My first book Modern Muslim identities has a book cover made up of two layered photographs. For a while now I have been thinking that it may be confusing, or at least I should explain my thinking behind it to better illustrate its meaning.
The first picture is of the wayang kulit (shadow play) figures, featuring characters from the Hindu epics the Ramayana and the Mahabharata as well as a Western tourist (in the middle in case you were wondering). This picture comes from a dalang’s (puppet master) workshop near Kota Bharu in the Northeast of peninsula Malaysia and he used a range of alternative figures to update his stories. This, then, was a juxtaposition of a pre-Islamic past and post-colonial present, especially as Kelantan is often considered ‘very Islamic’ as it is administered by the Islamist party PAS. The picture also relates to a chapter in the book in which I discuss the arts policies and the contestations between state and federal as well as within Malaysian society about what is or should be ‘Islamic’. This dalang made fun of and amused his audience by drawing attention to his resistance to the state ordered Islamisation of the Hindu epics, for instance. Inherent in this debate is also the tension for Malaysia and Malaysians between being modern (and Western, although these are obviously two different things) and culturally different based on historical heritage (whatever that may be – and the current fights with Indonesia over cultural identity are instructive here). This is especially contentious for Malays, as their cultural heritage is under most scrutiny in terms of its non-Islamic attributes as society at large continues to be further Islamised. This is visually represented by the superimposed lattice, a picture taken at the Sultan Salahuddin Abdul Aziz Shah Mosque in Shah Alam. The use of geometric shapes became fashionable in Islamic art to avoid the depiction of the Prophet, later people and/or animals in general. Thus it is a symbol for the changing aesthetics as influenced by a world religion upon other cultures and the arts.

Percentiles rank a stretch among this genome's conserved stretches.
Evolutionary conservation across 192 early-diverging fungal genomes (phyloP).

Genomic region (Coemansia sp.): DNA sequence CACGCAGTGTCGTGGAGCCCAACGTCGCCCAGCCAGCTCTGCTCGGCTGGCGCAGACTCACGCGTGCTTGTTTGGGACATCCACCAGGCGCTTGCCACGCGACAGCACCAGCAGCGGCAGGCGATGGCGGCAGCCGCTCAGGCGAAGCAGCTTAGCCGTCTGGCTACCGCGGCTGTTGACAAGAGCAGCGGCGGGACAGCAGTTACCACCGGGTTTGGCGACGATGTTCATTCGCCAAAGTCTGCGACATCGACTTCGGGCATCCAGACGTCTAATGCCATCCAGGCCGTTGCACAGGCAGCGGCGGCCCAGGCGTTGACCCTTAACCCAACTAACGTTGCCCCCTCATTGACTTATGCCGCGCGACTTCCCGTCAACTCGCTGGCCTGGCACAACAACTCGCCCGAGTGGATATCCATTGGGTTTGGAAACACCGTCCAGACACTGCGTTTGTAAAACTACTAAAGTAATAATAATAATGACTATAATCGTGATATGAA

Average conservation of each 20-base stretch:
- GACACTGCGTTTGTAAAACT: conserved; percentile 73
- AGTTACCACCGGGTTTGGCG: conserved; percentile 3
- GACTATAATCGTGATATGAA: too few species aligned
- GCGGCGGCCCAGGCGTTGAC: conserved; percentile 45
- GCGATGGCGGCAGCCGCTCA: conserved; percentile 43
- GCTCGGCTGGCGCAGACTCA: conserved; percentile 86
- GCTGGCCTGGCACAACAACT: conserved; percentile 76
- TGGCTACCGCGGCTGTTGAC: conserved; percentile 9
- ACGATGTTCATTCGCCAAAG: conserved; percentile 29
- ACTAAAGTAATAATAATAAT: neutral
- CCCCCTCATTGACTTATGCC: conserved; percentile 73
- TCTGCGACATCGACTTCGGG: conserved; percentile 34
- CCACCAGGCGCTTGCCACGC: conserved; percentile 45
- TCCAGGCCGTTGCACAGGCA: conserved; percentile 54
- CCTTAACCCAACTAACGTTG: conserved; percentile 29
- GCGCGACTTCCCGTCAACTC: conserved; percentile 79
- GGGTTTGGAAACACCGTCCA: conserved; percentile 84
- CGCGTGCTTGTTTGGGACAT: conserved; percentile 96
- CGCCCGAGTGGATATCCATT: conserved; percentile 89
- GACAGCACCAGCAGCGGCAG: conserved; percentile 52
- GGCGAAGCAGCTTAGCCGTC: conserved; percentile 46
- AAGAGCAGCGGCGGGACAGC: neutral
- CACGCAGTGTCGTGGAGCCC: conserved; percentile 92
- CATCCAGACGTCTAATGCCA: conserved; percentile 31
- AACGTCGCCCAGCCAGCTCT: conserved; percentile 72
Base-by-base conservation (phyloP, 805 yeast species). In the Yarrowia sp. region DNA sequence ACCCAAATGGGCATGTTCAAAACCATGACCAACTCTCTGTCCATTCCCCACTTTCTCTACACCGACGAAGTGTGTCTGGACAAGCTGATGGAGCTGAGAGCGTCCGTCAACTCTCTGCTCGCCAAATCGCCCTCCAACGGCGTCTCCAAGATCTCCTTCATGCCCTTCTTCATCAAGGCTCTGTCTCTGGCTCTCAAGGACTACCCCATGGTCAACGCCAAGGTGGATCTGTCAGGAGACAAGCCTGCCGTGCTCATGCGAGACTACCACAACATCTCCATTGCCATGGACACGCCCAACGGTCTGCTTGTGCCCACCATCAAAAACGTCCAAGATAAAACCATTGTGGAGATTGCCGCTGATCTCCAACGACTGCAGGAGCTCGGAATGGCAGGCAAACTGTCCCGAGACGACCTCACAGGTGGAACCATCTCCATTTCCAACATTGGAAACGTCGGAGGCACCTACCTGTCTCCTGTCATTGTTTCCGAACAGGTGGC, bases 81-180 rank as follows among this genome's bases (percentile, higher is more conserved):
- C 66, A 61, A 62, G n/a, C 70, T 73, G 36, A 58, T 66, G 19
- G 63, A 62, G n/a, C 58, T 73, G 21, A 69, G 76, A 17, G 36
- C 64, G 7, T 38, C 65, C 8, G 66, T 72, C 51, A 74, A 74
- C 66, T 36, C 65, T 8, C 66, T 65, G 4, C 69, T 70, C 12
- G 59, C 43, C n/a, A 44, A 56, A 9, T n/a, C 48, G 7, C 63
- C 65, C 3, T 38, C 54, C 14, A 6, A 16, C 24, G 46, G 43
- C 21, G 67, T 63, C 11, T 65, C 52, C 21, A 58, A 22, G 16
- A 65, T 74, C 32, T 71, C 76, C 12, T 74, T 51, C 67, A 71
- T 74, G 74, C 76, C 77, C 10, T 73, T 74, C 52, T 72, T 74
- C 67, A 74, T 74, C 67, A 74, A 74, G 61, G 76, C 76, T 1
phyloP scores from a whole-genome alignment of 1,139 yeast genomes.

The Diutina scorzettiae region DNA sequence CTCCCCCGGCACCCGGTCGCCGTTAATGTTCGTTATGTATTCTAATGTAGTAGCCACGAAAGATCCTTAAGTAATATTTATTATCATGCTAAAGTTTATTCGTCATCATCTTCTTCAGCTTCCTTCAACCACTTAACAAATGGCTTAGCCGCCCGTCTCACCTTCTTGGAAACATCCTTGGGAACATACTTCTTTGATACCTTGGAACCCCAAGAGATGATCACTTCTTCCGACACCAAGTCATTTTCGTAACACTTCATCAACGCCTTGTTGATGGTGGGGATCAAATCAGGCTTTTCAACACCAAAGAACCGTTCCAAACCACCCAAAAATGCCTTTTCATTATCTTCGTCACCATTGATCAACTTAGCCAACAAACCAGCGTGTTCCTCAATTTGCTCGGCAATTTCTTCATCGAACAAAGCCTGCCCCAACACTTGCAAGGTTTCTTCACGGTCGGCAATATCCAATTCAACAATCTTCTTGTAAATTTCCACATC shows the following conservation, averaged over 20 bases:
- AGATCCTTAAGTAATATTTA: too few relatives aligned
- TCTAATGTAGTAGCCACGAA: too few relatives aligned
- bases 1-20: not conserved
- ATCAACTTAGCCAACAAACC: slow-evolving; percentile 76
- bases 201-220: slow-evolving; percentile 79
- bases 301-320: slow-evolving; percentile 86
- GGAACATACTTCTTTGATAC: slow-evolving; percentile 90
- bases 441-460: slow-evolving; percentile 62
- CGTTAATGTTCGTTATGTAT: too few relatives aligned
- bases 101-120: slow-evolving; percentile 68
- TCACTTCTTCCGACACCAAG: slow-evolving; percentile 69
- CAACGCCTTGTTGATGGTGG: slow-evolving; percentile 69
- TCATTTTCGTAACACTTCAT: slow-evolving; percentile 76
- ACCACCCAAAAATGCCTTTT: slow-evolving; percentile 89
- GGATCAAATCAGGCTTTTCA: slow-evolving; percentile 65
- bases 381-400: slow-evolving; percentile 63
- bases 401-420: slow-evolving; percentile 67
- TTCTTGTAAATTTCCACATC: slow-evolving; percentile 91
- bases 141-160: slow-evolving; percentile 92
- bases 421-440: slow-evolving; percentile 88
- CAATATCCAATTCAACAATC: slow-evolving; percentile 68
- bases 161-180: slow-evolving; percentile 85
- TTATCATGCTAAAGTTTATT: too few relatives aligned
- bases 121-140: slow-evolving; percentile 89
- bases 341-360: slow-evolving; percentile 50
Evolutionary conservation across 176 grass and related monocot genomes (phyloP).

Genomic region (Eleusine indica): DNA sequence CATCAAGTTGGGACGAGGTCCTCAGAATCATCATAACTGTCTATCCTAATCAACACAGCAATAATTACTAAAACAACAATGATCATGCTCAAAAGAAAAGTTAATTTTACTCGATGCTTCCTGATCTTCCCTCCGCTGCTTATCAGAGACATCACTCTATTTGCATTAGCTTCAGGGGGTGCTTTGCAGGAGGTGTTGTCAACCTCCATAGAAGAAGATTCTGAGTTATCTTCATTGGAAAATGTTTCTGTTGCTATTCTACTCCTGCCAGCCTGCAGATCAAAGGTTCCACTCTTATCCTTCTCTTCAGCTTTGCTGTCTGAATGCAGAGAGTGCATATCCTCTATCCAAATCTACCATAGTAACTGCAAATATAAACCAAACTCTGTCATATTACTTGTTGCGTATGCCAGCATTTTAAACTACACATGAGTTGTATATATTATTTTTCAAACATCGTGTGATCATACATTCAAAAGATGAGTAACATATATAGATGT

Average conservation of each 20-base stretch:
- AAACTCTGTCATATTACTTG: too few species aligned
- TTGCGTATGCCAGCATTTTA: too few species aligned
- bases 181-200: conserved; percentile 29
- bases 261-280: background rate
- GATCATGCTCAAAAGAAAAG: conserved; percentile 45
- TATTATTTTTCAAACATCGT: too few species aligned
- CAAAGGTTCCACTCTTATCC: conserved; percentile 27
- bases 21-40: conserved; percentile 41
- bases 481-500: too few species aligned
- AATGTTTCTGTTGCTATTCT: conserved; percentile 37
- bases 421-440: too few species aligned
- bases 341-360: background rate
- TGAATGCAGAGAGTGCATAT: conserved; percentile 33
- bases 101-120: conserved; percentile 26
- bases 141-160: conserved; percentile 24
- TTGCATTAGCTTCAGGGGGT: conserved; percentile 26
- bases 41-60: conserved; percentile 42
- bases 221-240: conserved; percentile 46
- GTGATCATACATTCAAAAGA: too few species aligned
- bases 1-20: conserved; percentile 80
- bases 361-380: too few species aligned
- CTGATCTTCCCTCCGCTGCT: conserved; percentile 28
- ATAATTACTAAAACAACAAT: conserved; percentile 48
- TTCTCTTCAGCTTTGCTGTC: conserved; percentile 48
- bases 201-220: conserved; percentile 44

There you go, and if you want to order a copy (international), just click here.